oralloy wrote:

Holder just hates our freedom.

If he wants to take another go at the Constitution, the NRA will defeat him again.
Do u think he is a closet Moslem ?
oralloy
 
  0  
Reply Wed 17 Jul, 2013 10:42 am
@OmSigDAVID,
OmSigDAVID wrote:
Do u think he is a closet Moslem ?

I doubt it, but I make no distinction between a gun control advocate and a 9/11 hijacker.
gungasnake
 
  2  
Reply Wed 17 Jul, 2013 10:50 am
@izzythepush,
Quote:
Martin was dead the minute Zimmerman targeted him.


No competent farmer would tolerate a statement that stupid from a farm animal. A pig or chicken which made a' claim like that would be shot through the head and used for fertilizer.
OmSigDAVID
 
  2  
Reply Wed 17 Jul, 2013 11:00 am
@revelette,
revelette wrote:
I seriously doubt Holder said anything so silly as to say you must run outside your home if you are invaded. He was clarifying that he was speaking of confrontations which happens outside the home which is why it was in between commas.

Quote:
But we must examine laws that take this further by eliminating the common sense and age-old requirement that people who feel threatened have a duty to retreat, outside their home, if they can do so safely.
In D.C. v. HELLER 554 U.S. 570 (2008)
the USSC said: ". . . Putting all of these textual elements together,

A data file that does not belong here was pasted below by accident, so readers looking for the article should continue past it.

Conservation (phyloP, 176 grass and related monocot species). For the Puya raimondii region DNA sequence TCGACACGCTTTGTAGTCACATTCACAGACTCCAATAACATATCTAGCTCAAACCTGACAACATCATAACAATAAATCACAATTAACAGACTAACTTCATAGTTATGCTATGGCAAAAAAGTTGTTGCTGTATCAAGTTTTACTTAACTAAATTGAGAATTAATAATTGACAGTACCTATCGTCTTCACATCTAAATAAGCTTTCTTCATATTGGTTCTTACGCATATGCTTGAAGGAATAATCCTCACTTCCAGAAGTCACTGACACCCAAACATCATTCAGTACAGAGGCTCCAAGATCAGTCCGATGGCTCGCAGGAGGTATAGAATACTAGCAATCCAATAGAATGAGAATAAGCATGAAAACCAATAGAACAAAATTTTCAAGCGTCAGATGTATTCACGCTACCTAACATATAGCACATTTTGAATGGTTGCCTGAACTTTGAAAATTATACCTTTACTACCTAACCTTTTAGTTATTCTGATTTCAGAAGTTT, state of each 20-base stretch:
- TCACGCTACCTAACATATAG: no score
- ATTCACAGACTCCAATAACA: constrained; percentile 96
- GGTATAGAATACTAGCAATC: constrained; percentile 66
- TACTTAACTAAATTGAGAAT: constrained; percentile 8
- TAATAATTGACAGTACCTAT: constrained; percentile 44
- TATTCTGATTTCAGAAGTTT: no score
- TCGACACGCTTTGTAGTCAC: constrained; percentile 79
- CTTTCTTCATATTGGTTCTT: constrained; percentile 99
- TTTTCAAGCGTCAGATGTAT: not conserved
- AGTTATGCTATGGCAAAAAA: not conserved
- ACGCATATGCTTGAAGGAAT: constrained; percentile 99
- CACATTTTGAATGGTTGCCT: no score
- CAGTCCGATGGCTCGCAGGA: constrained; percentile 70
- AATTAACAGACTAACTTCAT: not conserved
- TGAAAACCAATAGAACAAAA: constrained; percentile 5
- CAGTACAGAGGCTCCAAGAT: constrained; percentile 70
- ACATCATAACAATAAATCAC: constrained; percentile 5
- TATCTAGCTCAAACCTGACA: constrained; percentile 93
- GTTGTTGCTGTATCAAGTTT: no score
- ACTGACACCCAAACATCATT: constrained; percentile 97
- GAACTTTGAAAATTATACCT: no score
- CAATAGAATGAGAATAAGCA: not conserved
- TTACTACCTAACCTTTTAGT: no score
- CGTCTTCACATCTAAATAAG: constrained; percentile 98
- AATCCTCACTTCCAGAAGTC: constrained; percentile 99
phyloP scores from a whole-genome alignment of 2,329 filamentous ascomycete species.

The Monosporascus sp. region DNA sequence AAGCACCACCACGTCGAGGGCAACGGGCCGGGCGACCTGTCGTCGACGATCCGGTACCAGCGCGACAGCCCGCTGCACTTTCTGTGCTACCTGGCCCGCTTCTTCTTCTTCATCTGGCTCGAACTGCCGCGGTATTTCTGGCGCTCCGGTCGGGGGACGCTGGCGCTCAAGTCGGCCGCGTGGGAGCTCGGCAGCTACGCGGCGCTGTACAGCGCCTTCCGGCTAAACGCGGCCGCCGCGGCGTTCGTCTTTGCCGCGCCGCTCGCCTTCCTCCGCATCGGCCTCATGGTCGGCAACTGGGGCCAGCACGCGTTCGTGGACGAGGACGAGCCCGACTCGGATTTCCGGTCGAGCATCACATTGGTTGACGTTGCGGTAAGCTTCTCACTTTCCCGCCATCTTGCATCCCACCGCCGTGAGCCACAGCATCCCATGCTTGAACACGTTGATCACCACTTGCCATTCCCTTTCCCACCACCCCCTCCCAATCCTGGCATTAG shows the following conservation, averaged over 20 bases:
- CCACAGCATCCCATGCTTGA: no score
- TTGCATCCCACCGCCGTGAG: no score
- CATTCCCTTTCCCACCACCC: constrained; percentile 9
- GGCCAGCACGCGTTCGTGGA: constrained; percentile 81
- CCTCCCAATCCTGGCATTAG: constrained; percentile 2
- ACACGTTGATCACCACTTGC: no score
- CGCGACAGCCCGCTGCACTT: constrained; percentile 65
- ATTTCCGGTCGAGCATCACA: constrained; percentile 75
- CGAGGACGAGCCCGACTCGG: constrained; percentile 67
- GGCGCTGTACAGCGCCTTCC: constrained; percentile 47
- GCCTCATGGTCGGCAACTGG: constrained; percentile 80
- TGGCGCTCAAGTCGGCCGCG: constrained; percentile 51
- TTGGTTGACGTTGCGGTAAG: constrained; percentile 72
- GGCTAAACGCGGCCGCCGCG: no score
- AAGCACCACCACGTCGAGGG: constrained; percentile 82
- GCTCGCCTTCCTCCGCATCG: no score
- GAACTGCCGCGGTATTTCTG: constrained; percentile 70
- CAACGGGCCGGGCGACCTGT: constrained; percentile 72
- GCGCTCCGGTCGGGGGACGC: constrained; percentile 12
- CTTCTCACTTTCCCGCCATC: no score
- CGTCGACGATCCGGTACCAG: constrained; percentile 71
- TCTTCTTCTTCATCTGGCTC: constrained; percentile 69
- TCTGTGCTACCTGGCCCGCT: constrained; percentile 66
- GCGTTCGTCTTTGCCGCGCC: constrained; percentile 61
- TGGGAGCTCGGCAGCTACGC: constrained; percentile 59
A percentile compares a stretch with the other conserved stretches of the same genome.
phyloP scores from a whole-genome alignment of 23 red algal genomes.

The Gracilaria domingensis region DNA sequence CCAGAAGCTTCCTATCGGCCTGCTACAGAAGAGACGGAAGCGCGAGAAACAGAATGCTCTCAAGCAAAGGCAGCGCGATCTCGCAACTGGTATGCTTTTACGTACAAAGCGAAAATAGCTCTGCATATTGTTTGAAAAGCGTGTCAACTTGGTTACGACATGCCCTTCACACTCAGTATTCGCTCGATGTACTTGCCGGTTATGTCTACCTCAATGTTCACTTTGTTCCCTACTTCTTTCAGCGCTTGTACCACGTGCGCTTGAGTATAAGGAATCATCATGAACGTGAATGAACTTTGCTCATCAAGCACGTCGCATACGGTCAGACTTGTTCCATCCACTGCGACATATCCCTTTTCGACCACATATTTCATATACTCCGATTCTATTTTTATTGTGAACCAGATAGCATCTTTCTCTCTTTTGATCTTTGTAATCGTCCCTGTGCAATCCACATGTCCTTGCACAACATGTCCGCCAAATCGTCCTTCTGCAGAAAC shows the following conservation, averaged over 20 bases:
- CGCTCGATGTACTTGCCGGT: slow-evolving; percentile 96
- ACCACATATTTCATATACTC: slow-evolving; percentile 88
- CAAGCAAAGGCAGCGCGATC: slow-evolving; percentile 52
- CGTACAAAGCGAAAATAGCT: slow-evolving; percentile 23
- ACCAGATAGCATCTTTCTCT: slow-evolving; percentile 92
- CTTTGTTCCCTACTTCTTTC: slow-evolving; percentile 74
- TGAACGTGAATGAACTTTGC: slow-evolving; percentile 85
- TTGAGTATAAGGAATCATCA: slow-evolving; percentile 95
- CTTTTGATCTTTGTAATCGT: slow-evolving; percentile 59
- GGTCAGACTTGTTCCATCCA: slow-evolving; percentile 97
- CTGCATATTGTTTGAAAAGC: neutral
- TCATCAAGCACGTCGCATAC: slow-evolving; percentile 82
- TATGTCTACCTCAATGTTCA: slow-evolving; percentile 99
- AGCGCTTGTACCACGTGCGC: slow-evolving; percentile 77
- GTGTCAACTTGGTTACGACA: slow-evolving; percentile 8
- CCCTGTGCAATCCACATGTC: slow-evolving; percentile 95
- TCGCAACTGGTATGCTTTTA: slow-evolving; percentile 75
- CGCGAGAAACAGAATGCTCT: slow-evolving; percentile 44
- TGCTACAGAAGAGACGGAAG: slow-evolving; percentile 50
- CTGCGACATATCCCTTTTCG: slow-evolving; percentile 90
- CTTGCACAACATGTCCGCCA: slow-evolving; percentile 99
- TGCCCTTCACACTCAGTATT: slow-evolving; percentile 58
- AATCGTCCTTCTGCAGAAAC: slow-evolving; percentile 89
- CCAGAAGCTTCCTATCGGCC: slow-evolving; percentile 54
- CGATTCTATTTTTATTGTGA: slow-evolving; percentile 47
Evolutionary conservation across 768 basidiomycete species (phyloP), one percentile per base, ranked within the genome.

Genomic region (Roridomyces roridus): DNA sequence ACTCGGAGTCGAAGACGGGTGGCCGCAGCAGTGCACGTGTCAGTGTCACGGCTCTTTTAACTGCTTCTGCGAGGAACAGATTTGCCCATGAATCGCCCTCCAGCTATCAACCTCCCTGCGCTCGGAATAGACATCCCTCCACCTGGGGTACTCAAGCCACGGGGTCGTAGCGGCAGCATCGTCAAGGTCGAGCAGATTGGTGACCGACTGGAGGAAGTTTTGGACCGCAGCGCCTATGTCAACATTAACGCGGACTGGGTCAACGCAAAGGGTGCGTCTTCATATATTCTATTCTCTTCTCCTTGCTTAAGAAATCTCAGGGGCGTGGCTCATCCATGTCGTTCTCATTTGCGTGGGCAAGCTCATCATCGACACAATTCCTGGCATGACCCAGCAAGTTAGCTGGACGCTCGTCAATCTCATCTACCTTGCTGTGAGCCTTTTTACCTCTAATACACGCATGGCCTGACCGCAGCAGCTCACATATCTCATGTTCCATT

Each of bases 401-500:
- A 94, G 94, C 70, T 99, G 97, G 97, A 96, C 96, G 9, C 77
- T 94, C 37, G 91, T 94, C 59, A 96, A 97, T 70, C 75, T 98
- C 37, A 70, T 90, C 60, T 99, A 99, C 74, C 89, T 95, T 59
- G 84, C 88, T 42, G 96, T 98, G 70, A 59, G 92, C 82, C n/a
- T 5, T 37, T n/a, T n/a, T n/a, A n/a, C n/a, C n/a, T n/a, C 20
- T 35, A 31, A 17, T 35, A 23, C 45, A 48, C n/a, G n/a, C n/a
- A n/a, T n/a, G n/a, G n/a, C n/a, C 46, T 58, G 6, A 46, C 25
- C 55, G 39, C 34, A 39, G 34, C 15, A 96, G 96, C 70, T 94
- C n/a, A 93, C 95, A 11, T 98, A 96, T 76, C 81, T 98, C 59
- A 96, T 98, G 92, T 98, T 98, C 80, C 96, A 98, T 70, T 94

we find that they guarantee the individual right to possess
and carry weapons in case of confrontation
. "
[Emfasis has been added by David.]

The purpose of carrying weapons (as Zimmy was Constitutionally doing)
is to USE them, whether Holder approves or not.
Guns are like fire extinguishers; u use them when necessary,
but u can also run away, if u wanna.





David
0 Replies
 
spendius
 
  2  
Reply Wed 17 Jul, 2013 11:04 am
@oralloy,
Quote:
I doubt it, but I make no distinction between a gun control advocate and a 9/11 hijacker.


That includes Obarmy and Bidet. gunga's remark to izzy is more applicable to your statement oralloy than it is to izzy's.

You're a gun control advocate yourself in case you don't know. Bloody background checks! How wimpy is that?
Thomas
 
  5  
Reply Wed 17 Jul, 2013 11:09 am
@firefly,
firefly wrote:
How would you suggest that black parents teach their children how not to be racially profiled? Disguise theit skin color?

In Florida, black parents should teach their children to shoot so they can kill the racial profiler first and then claim self-defense. Sure, this may sound insane. But under Florida's current laws around standing your ground and defending yourself, that's the logical next step.
gungasnake
 
  1  
Reply Wed 17 Jul, 2013 11:09 am
http://nationalreview.com/article/353633/angela-coreys-checkered-past-ian-tuttle/page/0/1?splash